The Political Circus that is the O’Namah Government
Last week PNG experienced a political week from hell, and today’s protest march against the deferment of General Elections 2012 and the implementation of the Judicial Conduct Act 2012 was a visibly emphatic and clear message to Peter O’Neill as to how the people of PNG feel about his government’s actions.
The actions and decisions of the O’Namah coalition has shown up Peter O’Neill as a man whose promises can no longer be believed in totality, but instead – rather, any commitment he now makes must be taken with a grain of salt, and be received tentatively, with one eye on the future and the other on the past.
This class of government within the PNG political-context cannot last long.
There are already signs emerging that there is significant internal conflict within the O’Namah coalition – the crux of the concerns swept under the rug being centered around controversial Deputy Prime Minister and leader of key coalition partner, the PNG Party, Belden Namah.
This reaffirms my view, as I’ve written before, that Peter O’Neill’s days as Prime Minister are numbered.
Belden Namah, along with Parliamentary Speaker Jeffery Nape, were the first members of parliament to publicly voice their support to differ the elections, hence Namah is viewed by many as being the key principal behind Parliament’s initial decision last Thursday to defer elections by six months.
Reviewing O’Namah’s term in government since August 2, 2011, it is quite clear and despite feigned support, Peter O’Neill will be more aware of this than anyody else, that Belden Namah has remained a constant menace to his government’s stability and the biggest threat to its success.
So why has Peter O’Neill put up with his ignoramus deputy?
It is my view that the pressing requirement to be in government leading up to elections has comprised the substance of O’Neill’s government.
In other words, O’Neill is reluctant to rein-in, discipline, or ultimately remove Belden Namah as Deputy Prime Minister, despite his significant transgressions which do warrant some form of political discipline, because the risk of losing control of the government is one which he would rather not entertain.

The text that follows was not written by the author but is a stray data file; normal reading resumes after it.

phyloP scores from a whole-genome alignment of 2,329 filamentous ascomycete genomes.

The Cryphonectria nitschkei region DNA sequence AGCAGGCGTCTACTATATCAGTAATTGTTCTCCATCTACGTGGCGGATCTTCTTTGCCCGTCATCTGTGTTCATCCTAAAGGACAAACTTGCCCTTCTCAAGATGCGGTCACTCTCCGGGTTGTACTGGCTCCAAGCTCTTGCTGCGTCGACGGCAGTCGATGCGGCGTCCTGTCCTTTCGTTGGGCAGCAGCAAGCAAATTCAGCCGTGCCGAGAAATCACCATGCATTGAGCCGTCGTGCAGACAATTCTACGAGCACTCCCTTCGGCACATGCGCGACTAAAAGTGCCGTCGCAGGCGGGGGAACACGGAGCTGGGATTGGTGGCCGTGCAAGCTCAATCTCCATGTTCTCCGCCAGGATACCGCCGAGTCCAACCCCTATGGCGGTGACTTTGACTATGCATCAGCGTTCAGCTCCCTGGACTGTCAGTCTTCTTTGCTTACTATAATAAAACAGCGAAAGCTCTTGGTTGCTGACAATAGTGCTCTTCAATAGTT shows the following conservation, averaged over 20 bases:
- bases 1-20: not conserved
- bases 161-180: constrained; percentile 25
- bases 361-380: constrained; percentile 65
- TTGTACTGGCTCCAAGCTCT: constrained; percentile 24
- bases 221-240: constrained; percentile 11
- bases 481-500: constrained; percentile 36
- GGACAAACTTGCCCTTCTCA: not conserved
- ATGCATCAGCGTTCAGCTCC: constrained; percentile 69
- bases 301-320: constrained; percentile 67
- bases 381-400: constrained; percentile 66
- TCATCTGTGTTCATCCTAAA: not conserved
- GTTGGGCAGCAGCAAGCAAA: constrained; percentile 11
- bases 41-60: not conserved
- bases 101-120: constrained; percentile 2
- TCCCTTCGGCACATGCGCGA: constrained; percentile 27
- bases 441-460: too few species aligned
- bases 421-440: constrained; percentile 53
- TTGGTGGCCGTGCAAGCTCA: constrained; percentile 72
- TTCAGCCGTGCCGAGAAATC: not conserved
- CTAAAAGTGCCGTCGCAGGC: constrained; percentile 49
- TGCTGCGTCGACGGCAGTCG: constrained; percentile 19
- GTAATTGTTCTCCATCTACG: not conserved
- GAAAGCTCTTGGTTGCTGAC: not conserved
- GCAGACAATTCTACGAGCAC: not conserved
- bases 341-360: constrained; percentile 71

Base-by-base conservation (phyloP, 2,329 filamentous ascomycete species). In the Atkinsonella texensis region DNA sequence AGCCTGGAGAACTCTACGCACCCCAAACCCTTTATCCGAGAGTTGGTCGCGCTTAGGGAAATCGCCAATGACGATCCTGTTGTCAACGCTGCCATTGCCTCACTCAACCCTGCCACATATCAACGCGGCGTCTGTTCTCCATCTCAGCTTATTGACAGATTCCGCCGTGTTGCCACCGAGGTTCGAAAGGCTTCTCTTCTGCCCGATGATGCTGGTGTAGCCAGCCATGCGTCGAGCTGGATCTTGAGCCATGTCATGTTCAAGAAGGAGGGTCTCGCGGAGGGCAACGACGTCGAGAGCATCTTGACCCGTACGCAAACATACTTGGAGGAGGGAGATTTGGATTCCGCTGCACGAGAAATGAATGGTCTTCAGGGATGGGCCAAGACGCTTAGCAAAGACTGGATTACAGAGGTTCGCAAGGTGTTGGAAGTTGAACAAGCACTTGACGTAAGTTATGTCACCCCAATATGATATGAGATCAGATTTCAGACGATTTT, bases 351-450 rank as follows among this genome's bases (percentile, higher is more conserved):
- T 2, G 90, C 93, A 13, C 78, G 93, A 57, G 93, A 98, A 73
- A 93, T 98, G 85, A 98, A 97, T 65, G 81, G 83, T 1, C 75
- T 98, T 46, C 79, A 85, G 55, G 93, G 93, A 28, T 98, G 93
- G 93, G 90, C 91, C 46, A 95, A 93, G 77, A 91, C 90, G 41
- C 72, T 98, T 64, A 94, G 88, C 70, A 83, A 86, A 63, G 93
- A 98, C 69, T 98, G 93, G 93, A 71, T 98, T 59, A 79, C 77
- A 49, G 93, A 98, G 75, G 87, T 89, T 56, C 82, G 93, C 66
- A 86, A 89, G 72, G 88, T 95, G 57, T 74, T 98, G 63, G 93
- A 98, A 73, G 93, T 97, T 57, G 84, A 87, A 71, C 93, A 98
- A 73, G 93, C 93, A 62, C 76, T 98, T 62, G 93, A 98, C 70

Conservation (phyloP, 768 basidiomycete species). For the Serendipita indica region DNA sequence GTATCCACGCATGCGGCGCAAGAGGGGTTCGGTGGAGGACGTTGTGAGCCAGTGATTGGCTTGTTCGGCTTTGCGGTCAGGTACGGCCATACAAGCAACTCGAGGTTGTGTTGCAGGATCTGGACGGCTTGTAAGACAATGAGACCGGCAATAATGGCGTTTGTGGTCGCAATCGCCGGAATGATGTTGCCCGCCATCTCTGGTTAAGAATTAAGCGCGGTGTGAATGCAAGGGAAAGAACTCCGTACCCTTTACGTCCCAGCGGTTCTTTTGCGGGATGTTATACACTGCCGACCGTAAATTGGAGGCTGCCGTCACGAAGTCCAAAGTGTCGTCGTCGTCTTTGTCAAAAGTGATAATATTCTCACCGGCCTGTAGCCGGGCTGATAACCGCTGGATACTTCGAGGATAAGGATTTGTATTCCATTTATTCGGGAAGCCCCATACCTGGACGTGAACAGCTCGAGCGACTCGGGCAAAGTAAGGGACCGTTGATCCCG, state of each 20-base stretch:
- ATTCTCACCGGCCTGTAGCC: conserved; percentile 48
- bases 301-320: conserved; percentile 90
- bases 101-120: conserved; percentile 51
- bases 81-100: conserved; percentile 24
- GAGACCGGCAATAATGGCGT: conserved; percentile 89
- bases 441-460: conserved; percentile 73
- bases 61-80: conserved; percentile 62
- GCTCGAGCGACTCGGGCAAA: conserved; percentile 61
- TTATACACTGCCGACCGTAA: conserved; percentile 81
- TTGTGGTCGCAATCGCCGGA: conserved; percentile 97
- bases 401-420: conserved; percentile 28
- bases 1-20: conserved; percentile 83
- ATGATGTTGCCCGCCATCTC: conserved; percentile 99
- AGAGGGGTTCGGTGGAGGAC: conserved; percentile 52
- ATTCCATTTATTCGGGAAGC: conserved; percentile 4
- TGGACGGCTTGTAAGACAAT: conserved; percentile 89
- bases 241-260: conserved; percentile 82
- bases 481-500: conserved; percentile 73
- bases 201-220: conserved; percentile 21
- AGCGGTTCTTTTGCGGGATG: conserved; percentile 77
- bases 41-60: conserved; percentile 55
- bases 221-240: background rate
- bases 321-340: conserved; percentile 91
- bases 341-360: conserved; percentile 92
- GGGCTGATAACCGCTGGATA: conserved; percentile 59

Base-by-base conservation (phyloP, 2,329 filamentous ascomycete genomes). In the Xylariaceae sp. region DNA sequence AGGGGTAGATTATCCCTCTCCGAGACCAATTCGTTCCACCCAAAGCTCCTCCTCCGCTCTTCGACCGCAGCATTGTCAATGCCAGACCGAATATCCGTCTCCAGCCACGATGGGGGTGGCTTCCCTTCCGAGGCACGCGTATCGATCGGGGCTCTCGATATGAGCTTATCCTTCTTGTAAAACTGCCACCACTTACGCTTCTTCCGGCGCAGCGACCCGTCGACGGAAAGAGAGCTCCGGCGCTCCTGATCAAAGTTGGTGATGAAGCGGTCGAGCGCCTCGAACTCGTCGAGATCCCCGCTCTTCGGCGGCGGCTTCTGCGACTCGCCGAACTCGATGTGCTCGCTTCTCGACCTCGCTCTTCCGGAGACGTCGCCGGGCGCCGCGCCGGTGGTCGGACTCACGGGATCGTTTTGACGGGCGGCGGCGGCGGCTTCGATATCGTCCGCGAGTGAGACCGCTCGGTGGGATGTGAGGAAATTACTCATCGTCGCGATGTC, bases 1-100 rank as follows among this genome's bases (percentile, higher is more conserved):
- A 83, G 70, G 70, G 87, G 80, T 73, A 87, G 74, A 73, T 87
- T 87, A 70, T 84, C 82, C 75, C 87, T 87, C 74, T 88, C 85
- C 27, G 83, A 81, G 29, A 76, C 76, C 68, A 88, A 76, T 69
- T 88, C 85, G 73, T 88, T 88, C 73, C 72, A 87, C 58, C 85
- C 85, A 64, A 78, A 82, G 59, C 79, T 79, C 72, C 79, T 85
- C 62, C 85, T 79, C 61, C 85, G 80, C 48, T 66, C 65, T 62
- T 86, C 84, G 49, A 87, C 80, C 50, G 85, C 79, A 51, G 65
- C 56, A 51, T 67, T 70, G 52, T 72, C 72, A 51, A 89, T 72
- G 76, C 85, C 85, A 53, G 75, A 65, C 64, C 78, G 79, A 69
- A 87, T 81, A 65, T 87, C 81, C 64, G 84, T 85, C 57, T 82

It is politically expedient for Peter O’Neill to put up with Namah’s antics and to hope that the worst has already happened.
Sadly, this has brought O’Neill’s integrity and reputation into question, and it has also highlighted the leadership woes plaguing the current government, or the apparent lack of leadership within, as a result of O’Neill’s willingness to accept mediocrity for the advantageous position of being in government for the elections.
Nothing illustrates Peter O’Neill’s lack of control within his coalition government better than the tabling of the motion last week Thursday in parliament which deferred elections by six months.
Peter O’Neill took part in that vote which passed the House 63 to 11 following a 90-minute debate. He stood and voted for the suspension, but did not address parliament. Parliament also voted to order electoral commissioner Andrew Trawen to ask Governor-General Sir Michael Ogio for the suspension.
Two days later and O’Neill had done a complete back-flip stating that instead of a six month deferral, he wanted an early election because he believed that:
“Parliament was not fully briefed on the status of the preparations of the elections by the chief electoral commissioner”.
He also stated that the initial motion was not approved by the NEC prior to its tabling.
Then today, when addressing the multitude of protesters at Sir John Guise stadium, O’Neill stated that:
“Parliament does not have the power to direct the electoral commissioner [and that] Parliament will not interfere with the electoral commissioner”.
This contradictory habit which has proven to be endemic within the O’Namah experiment thus far has severely brought into disrepute the credibility of this government to handle the affairs of the nation.
Furthermore, the symptoms of this political circus has manifested itself at the top echelons of PNG politics for the world to see – with Peter O’Neill’s repeated indecisiveness also bringing into question his leadership as Prime Minister.
It is becoming more and more clear that O’Neill has a weak grasp on his coalition and that he is being driven and directed, beyond his control or sphere of influence, to take part in actions which he may not agree with or even be aware of.
In addition, those once credible leaders who decided to switch sides have now been made to look like fools and at least complicit in the political circus that has engulfed PNG.
Ironically, the only thing for certain now is that the political circus that is the O’Namah Government will do as many back-flips, juggling and disappearing acts as required, despite their displeasure of each other, to allow themselves to remain in power for the elections – not for the people of PNG, but for own personal interests.